Jim Davies discovers that Tony Cox’s radical style of management really
If BMP DDB Needhams’s creative director, Tony Cox, has an ego, he does a
good job hiding it. ‘I’d like to write more ads,’ he says, ‘but I suffer
from a lack of ability. Really. If you’re going to be good at ads, you
have to do them all the time. It’s like a muscle, if you don’t use it
regularly it starts to atrophy.’
This is a somewhat disingenuous observation. As well as pocketing more
than his fair share of awards, Cox is about to celebrate ten years at
the helm of one of the most consistent and lauded creative departments
in the UK (he spent five years in charge at DDB Needham before it merged
with BMP in 1989).
Softly spoken, supremely casual and down to earth, Cox seems to buck all
the stereotypes associated with a person in his position. This could be
because he came into the business relatively late and has a healthy
respect for what goes on outside the ad industry.
Born in London in 1943, he began his career as a secondary school
teacher, before becoming an English tutor at Edinburgh University. (‘I
don’t know whether you could call it a career really,’ he says,
laughing.) Cox became frustrated by academe quite quickly, and went on
to write several plays for BBC Radio.
He then decided to turn his hand to copywriting. Jobs at a succession of
Scottish agencies followed, culminating in his appointment as DDB’s
creative director in 1983.
Cox may be modest about his own achievements, but when it comes to the
agency’s light, you’re far less likely to find him hiding it under a
bushel. ‘We’ve constructed a great body of work that speaks volumes.
It’s the most thrilling thing. And if I do have one strength, it’s that
the work which goes out doesn’t have to be the kind of work that I would
do. I like a lot of different things. So long as it’s well thought
through, crafted and sustainable, I’ll go for anything,’ he says.
BMP’s varied portfolio bears testament to Cox’s words. Its showreel
contains so many ‘campaigns with legs’ you could be forgiven for
thinking you’ve gatecrashed a convention of can-can dancers. A tiny, and
completely random, selection includes: Barclaycard, John Smith’s,
Walkers, the Milk Marketing Board, Sony, Alliance and Leicester and -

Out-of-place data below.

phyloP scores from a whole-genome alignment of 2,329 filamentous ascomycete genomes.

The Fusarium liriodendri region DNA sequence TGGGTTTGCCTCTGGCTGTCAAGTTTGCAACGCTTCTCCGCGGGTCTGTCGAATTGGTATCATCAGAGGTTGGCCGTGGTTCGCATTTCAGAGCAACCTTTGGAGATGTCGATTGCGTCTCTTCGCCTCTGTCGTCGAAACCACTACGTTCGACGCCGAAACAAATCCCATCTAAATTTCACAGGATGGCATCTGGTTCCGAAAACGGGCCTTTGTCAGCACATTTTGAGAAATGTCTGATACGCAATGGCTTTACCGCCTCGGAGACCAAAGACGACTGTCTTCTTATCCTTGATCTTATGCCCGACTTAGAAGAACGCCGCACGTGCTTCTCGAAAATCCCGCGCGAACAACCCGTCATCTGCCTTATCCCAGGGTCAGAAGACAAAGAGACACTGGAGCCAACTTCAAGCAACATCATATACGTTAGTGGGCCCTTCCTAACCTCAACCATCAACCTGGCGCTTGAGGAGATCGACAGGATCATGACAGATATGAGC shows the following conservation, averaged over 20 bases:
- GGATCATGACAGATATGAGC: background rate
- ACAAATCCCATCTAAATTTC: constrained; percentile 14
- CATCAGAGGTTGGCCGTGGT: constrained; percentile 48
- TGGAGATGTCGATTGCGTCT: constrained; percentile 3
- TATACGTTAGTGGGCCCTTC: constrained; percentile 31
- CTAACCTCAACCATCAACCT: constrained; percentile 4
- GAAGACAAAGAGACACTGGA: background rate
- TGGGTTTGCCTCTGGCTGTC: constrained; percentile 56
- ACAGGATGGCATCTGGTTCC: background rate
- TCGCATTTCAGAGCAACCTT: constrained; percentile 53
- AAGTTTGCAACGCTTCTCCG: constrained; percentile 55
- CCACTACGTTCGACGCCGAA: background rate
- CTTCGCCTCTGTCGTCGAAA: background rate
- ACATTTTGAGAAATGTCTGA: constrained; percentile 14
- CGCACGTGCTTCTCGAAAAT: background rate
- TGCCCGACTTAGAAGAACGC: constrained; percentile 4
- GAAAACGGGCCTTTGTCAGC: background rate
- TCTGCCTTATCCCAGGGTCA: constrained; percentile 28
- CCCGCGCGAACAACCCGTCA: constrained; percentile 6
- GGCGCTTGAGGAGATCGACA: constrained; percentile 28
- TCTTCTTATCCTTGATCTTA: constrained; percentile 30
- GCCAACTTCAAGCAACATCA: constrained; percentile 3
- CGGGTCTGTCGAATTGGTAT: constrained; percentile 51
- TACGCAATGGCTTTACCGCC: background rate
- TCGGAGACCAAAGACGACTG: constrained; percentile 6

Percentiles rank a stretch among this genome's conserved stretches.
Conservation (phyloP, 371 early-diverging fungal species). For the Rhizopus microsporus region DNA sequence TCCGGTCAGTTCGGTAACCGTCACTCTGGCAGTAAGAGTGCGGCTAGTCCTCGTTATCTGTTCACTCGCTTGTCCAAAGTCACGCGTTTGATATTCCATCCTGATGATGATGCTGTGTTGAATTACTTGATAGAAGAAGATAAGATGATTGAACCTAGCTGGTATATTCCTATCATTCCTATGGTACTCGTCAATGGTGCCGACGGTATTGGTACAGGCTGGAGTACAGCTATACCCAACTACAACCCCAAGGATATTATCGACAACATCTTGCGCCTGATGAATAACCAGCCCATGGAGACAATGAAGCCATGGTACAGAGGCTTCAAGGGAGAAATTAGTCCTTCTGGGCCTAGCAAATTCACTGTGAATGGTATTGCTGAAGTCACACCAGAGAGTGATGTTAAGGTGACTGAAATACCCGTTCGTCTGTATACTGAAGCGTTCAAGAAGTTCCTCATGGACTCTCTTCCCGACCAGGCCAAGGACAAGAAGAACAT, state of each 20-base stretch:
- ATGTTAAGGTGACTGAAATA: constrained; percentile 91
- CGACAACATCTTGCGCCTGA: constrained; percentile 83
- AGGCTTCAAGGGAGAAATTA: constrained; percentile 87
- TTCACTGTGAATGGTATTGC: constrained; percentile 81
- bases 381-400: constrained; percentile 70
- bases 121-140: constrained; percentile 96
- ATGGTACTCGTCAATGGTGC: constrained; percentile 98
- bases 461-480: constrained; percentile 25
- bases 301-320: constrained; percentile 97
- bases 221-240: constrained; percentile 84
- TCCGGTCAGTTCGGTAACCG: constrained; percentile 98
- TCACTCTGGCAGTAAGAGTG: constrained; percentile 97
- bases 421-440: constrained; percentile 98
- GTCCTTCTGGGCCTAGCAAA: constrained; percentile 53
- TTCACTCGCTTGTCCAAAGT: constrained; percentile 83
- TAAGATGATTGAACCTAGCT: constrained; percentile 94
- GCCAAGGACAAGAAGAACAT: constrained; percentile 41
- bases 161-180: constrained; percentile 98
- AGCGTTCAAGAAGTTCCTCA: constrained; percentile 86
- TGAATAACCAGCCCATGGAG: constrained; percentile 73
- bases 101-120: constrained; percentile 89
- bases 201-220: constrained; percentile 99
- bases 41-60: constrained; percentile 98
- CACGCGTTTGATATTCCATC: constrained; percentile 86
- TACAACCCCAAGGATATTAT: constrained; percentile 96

undoubtedly the most accomplished of them all - Volkswagen. They are
uniformly memorable, lateral and underscored by a wry, unmistakeably
Cox’s personal preference is for what he calls ‘beer and chips’
advertising: ‘Slightly downmarket and vernacular, leavened with wit,
giving it just enough edge to make people notice. That’s the hardest
thing to do. It’s what advertising is - selling things to people.’
When pressed to pick his favourite ad, he plumps for something more
aspirational, ‘God bless the child’, a Tony Kaye-directed spot for the
Volkswagen Passat, which netted a D&AD silver award in 1990. A more
recent contender is a cinema ad for a WEA Records compilation featuring
the Smiths’ classic, Heaven knows I’m miserable now.
Cox’s views on working practices are unorthodox - or should that be
progressive? He believes that the traditional art director or copywriter
unit is a throwback to the halcyon days of press advertising and that at
an agency like BMP - whose output is 80 per cent TV - they are no
At BMP several creatives work on their own, while teams of up to six are
often pooled to work on more complex vignettes such as the Barclaycard
commercials. Cox eschews the group system favoured at many large
agencies. He espouses a democratic, anarchic, non-hierarchical structure
that he feels creatives respond to more readily.
Of course, he has his secret weapon, 61-year-old executive creative
director, John Webster, on hand. ‘He’s a genius, there’s no doubt about
it,’ says Cox, of the man who blessed advertising with the Smash
Martians, Hofmeister bear and, more recently, the John Smith’s ‘widget’
campaign. ‘I just let him do whatever he wants to... rather like
Is this the ultimate in laissez-faire management? ‘I see all the work
and, hopefully, I’ll make a few sensible suggestions. Nothing goes out
without my imprimatur - if that’s the right word,’ says Cox. ‘I
sincerely believe we’re the best agency in the world for TV. Maybe we
weren’t last year, and maybe we won’t be next, but over the years we’ve
consistently proved it.’